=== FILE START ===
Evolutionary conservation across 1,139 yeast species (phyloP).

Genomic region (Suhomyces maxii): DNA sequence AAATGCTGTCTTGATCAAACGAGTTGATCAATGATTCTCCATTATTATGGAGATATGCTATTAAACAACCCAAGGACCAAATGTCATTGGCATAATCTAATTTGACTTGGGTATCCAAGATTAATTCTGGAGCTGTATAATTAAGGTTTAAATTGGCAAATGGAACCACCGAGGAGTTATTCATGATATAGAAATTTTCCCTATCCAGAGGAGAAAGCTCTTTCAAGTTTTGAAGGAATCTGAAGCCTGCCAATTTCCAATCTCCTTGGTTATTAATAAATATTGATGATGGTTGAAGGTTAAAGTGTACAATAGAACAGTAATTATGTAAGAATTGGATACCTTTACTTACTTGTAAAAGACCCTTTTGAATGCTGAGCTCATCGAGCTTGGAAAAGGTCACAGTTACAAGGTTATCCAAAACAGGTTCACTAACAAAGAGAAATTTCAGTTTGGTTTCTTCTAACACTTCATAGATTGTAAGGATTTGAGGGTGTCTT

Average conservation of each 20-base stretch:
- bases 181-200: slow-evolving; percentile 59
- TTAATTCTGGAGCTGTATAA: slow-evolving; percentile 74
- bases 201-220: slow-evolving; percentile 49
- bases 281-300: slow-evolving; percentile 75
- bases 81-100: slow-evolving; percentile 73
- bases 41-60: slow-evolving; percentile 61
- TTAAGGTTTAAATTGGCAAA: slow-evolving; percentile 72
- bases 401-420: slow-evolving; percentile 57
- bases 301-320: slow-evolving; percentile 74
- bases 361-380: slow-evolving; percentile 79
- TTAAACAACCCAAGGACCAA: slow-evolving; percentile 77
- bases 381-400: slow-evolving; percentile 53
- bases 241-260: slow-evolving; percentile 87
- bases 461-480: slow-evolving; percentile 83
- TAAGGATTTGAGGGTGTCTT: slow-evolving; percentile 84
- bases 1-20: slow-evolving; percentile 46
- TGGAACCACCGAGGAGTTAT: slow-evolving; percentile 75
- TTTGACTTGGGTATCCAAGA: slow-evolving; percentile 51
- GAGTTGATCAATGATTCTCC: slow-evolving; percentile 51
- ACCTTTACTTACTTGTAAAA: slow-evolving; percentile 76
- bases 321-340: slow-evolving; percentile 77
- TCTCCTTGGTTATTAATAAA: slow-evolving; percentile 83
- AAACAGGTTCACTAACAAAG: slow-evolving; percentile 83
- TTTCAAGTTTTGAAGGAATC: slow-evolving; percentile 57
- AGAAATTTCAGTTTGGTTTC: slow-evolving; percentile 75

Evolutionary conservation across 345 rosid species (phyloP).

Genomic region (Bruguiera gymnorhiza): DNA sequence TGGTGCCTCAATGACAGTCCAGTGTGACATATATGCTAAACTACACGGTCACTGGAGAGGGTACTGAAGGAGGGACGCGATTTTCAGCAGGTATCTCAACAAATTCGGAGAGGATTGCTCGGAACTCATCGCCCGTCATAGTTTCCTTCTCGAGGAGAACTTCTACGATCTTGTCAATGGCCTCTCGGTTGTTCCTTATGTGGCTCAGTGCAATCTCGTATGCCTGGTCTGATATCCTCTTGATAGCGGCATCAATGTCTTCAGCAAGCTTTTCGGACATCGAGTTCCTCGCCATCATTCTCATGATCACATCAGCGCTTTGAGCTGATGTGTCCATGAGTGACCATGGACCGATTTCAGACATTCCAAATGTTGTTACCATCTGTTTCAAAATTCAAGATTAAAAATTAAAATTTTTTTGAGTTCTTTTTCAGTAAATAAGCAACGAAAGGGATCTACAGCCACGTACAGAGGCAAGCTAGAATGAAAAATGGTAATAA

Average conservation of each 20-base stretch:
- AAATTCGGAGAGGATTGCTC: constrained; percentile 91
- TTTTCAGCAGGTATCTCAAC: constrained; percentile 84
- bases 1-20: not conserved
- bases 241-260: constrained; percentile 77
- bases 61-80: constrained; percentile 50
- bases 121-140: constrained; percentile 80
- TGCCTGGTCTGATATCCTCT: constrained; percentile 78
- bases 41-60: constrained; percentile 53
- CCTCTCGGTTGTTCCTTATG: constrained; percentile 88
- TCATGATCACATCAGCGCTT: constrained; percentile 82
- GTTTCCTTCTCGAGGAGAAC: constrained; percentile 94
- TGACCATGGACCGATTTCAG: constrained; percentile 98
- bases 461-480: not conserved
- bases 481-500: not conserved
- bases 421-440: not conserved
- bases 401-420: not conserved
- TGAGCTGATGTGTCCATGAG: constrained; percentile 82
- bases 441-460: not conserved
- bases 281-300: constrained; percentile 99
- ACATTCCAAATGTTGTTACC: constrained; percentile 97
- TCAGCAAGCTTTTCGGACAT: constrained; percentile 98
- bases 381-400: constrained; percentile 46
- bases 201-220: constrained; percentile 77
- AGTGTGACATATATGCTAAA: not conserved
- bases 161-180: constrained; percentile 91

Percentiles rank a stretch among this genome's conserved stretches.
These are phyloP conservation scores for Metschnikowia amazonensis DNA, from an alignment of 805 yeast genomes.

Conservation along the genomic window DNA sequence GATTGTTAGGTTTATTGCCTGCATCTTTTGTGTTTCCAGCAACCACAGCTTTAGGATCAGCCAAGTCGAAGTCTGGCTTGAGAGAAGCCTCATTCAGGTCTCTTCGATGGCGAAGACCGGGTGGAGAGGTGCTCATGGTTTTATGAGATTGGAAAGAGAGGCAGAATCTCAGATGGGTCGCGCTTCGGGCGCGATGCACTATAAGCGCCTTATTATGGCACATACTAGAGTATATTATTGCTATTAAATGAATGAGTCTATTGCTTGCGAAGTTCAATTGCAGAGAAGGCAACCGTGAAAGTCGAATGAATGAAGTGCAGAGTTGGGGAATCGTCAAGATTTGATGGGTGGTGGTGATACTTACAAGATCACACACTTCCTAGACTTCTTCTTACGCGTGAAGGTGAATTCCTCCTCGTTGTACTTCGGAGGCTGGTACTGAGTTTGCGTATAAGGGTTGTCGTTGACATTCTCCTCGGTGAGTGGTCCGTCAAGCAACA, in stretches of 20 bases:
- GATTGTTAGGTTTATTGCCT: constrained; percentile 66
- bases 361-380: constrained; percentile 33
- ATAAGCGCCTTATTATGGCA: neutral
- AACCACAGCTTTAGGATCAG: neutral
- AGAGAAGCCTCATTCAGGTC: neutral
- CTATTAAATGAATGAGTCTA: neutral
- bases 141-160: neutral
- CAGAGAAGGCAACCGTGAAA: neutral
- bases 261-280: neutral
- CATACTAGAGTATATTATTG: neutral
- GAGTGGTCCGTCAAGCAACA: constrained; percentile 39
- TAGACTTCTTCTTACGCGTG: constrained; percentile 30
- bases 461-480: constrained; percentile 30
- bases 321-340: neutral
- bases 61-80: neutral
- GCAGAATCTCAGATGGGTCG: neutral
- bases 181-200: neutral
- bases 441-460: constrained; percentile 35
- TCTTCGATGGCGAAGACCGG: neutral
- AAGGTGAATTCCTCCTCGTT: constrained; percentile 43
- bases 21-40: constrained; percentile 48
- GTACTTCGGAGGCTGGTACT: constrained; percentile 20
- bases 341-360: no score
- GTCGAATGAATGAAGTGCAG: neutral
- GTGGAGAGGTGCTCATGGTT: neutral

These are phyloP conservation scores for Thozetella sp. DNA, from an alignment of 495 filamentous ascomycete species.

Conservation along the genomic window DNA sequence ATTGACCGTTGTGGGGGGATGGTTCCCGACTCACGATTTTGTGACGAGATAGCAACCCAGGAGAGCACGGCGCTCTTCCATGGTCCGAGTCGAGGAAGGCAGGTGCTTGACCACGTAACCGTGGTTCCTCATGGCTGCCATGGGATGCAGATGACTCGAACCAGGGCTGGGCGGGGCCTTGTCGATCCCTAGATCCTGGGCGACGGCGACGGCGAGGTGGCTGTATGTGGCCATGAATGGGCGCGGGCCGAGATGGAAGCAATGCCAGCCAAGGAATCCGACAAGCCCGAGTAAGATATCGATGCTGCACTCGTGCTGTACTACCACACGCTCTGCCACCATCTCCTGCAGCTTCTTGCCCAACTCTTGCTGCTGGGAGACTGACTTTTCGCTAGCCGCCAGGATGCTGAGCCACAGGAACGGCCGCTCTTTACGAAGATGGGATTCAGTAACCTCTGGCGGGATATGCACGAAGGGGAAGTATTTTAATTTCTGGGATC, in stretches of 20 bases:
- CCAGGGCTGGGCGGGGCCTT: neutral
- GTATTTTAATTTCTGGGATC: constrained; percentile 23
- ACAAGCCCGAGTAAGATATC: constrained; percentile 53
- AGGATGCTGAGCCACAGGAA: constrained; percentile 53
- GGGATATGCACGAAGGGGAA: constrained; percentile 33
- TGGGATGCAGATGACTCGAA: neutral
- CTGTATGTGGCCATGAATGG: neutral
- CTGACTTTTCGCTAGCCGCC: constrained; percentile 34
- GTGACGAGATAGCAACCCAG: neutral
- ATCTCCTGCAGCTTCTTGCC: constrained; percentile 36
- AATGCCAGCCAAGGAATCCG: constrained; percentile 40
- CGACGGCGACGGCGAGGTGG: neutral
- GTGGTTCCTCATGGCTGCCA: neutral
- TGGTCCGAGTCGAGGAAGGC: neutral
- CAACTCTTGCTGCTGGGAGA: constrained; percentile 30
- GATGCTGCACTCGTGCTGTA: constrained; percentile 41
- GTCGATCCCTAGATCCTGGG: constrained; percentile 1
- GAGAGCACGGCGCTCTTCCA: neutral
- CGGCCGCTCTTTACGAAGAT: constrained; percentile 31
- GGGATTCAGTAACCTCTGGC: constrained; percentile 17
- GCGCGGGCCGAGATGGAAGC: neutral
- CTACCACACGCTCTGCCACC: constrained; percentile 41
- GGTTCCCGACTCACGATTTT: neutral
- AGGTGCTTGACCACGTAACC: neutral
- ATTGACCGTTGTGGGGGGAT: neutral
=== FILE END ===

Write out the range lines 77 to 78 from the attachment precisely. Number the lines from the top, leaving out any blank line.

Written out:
- bases 441-460: constrained; percentile 35
- TCTTCGATGGCGAAGACCGG: neutral